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What Do You Do When Your Baby's No Longer A Baby?

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MOTHER DAUGHTER SILHOUETTE
rajesh bhand via Getty Images
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Yesterday, at preschool, you took off to the play kitchen to make pretend muffins on your own.

For 11 minutes afterward, I sat on the bench outside the classroom, 55 steps away from you. Waiting. Holding my breath. Checking the clock every 30 seconds.

I imagined you mixing the batter, setting the table, turning on the play oven, arranging pots and pans... and I sat wondering what to do with my time now.

For two years, I've heard comments about you being stuck to me with glue, judgments around your being clingy or shy, concerns about you growing into a dependent adult. For two years, I have been told attachment parenting is just a ploy to permanently silence the feminist in me.

For every waking moment (and most of those spent sleeping), you have needed physical contact with me, even if it's just the brush of my cotton pants against your cheeks as you play in the sand or tousling my hair as you drift off to sleep.

When you were 10 days past my due date, it was tough on me. Even though I knew that the odds of you arriving on D-day were slim, I wanted to caress you, smother you with kisses per the deadline I was given.

But you were snug in my womb. The doctors joked you would be a mama's child.

When you were 6 months old, your father, in desperation, tried the cry-it-out method to help us all sleep better (despite knowing it could cause long-term harm).

Those were the worst 44 minutes of my life.

You weren't ready. I wasn't anywhere close to being ready. I needed to feel the undulations of your chest, just as you needed to hear my heart beat.

We slept better when we slept together.

Last month, when you left my side to run to the bakery, my heart skipped so many beats.

But then, within a minute, you turned around and squealed, "Let's go in. Us eat chocolate roll, mom!"

And it felt right. You still wanted me. Ever since I have known you as a person outside my body, you have belonged in my arms or by my side.

But today, you didn't need me. You didn't look for me. You didn't call for me.

I felt an ache in the deepest part of my heart, an awkwardness I've not experienced before. In many ways, I felt naked, exposed. Like a shriveled flower watching the buzzing bees pass by.

It was a precursor to what lay ahead. For you, knowing that I am "somewhere" around was enough. You didn't need to see me or feel me. For me, it was an engulfing loneliness, the kind only a mom knows.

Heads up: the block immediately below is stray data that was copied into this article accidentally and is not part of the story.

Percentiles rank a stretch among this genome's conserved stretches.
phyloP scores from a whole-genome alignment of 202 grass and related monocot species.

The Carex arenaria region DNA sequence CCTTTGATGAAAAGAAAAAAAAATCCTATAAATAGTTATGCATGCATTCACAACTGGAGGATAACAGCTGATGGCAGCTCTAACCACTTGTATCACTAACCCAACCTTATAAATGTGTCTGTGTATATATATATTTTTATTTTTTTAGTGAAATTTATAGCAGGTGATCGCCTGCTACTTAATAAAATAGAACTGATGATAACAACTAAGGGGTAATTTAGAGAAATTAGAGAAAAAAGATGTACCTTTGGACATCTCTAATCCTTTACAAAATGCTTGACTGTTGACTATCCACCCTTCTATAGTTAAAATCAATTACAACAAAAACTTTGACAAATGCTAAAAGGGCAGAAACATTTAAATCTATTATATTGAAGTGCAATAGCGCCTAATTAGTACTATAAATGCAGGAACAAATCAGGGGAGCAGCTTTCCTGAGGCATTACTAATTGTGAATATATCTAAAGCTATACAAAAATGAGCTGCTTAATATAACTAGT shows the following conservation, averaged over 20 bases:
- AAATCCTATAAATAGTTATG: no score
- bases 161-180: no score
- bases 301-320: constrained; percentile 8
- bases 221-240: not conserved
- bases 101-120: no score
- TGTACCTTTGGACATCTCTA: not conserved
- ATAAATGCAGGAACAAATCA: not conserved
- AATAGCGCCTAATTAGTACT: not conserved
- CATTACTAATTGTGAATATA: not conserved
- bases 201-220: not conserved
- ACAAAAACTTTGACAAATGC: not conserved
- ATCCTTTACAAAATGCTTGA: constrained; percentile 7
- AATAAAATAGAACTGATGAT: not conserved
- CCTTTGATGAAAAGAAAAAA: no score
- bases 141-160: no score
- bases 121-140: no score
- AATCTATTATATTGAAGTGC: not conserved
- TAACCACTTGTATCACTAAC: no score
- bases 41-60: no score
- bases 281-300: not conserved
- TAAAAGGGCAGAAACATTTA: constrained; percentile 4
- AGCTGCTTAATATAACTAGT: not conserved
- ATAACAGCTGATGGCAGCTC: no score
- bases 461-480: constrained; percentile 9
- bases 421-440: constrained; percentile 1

Intellectually, I knew this day would come. Emotionally, I was hoping it wouldn't.

I've experienced different kinds of neediness in my life: My professional contacts have reminded me since you were 6 months old how badly I'm wanted back at work. Your father has patiently waited for me to become a friend and a wife to him again. Your grandparents have always missed spending time with their only child.

It has always felt good to be needed. To feel wanted. To feel cherished and loved.

But this, the way I needed you in those 11 minutes -- it came with a lot of heartache and desperation. I know I shouldn't need you to need me, but I don't know any other way of being your mom.

Just as you're learning to navigate the world by yourself, I guess it's time for me to relearn the ropes of motherhood.

To patiently watch you find your wings, to sit in the shadows and watch you fly, to applaud you quietly from a distance. To embrace you when you decide to come back, only to go off by yourself again.

Eleven minutes may not seem like a long time, but it felt like an eternity today. I know that tomorrow, the minutes will stretch into hours -- before long, you'll be having sleepovers and going to summer camp. You may become too busy for our afternoons of nothingness, too old for adding to your treasure trove of neighborhood pebbles.

My baby-wearing days will soon be behind us, and our co-sleeping routine may well be on its last stretch.

But you, my love, will always be a part of me -- no matter the distance between us.

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This post originally appeared on Ravishly.

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